We landed in Kratie (pronounced K-ra-che not Karatie!) next to the Mekong, which has become our travel partner up north. We instantly agreed that it felt very much like Kampot. Dusty streets with a scattering of coffee shops, street stalls selling fried noodles, soups, beer and cigarettes. A few roads with guesthouses and a central market just 3 minutes from the bus drop off point. Everything is so compact and around the market square in small towns like these.
The place is quaint and quiet. We were approached by a few tuk tuk drivers who gave us a free lift to their recommended guesthouse. However it was right next to the school, which starts early morning, so look out and their ‘free internet’ turned into free wifi, despite our clarification that we don’t have a computer. We turned this place down as Laura felt it was substandard for the money. So we jumped back on the bikes again and were taken to a second place called Star Guesthouse, which Laura had read online was bad to stay at. A cheap place right on the market, which was not ideal at that time, as the market had recently burnt down and was being rebuilt with heavy duty machinery. However the management had recently changed and the rooms were large, a few cobwebs, but they are useful in catching mosquitoes! The outside eating area was nice and for $3 per night for both of us, with free internet on two laptops we couldn’t complain. We had a lot of website work to do and so this was a real money saver.
As we had been in Phnom Penh the night before at the bar, we decided (again) that we needed to curb our beer habit. We arrived at the hostel however and began some Internet ‘chores’ and were soon approached by and English guy and Swedish girl who told us that that had been in Kratie for 4 days and that at night there was nothing to do. As a result they were organising a party at the guesthouse, where the owner Mao had agreed to supply a BBQ and free shot on arrival. Uh oh, spells trouble! Either way the party is coming our way and so we have no choice- honest!
We met all the other people staying at Star and everyone liked the place. Mao was a great guy who just hung out with everyone and wanted them to enjoy themselves. We agreed to help hand out some fliers and rally people from other hostels with a beer chatting to our new friends next to the river with the other locals. The night came and we ended up with a group of around 13 people, which was not bad considering there were only around 20 tourists in the whole of Kratie! Really good fun. Ben the instigator played the guitar for everyone, Trevor decided to be the bar man for the evening and everyone helped Mao run the night. It was a communal effort that made us feel good and renewed our sense that a traveler’s community can exist with people, who travel in a similar way to you, with similar “traveling moral code”. Everyone who has traveled for over 6 months develops a style and certain views on what should and should not be done to get the best experience possible.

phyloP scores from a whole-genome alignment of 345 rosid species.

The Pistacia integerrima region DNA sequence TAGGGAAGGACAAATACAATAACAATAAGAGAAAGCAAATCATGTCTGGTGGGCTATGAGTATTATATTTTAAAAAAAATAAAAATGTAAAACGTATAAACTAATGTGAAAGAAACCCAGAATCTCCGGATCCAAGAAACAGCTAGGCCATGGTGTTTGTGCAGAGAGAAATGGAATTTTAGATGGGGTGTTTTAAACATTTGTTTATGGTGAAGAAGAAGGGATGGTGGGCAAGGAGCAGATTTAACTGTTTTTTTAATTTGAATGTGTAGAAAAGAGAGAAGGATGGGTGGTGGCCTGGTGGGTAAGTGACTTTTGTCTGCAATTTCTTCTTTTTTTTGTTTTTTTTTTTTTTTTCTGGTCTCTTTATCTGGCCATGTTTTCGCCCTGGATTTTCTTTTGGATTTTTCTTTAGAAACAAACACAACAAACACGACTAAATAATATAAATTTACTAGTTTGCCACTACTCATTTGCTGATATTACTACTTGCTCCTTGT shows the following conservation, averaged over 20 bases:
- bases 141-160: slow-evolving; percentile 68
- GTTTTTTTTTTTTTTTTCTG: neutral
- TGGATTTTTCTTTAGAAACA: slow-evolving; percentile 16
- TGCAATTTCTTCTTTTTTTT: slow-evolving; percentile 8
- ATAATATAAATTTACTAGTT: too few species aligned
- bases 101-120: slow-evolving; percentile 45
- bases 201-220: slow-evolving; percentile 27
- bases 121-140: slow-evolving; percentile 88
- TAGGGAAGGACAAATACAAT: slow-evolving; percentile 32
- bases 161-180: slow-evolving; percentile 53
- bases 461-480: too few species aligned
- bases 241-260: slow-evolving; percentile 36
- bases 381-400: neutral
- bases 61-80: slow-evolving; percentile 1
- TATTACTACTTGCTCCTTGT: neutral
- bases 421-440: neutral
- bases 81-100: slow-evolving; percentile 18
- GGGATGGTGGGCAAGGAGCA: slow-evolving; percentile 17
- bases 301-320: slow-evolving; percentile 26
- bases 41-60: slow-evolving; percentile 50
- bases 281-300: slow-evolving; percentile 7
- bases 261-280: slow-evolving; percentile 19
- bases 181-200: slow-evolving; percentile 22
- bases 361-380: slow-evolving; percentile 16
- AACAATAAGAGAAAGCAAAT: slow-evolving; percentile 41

The morning after was unsurprisingly hard, after a tab of 16 beers and a recollection of the local rum being tried for the first time. The couple whole organised the party left early in the morning and left a note bidding us goodbye, which was a shame, but they needed to move, which we understood.
Either way we needed to focus on writing blogs and updating our website to begin to move it towards being authored by the many people we have met over the world. This website has ambition as a regular source of updated information don’t you know!?
The only thing we did was head out to have a look around the market and found a little gem of a stall selling fish rice soup with noodles and roasted peanuts. You then have the obligatory lime to squeeze over, chilli paste, herbs, fish sauce and soy sauce in any combination you desire, all for the princely sum of 3,000 riel or $0.50. Otherwise we established our regular places, which generally comprise of people who do not rip us off in the first instance (in addition to walking past places that tried it and making a point of our diverted custom) and who have stuff we need. At this point, given that it is so humid and hot in Kratie we take regular nuoc mia and iced coffee breaks. Star were great as we were also referred to a cheap water shop (600 riel instead of 3000 riel) and they let us cool it in their freezer, despite detracting from their sales. Otherwise it was days staring at code and writing non-stop, just briefly enough to check that no one else needed the computer. No one did though, as generally people tended to only spend a few days there at most. Head to Kampi to take a tour boat to see the rare irrawaddy freshwater dolphins (only 88 left in the world) and then head elsewhere. We like places like these though…. they are normal and you can just sit and get immersed into people’s real life. Normality.
On our third day or so we decided that it was time for us to get out of town and head into the countryside to see the sights. We had a motobike driven to our hostel for 7:00am to make the 30km track north to Kampi to get our own glimpse of the dolphins, yet had already agreed that we would just hang out on the river bank and hope to get lucky. We were not prepared to pay the $7 they were asking for a tour lasting just 1- 1.5 hours. So $5 down on the bike and then another 10,000 ($2.50) on fuel (never from a fuel station which is more expensive!) we set off in the warmth of the early morning, although not early in the eyes of the locals, all of who get up at around 5-6am!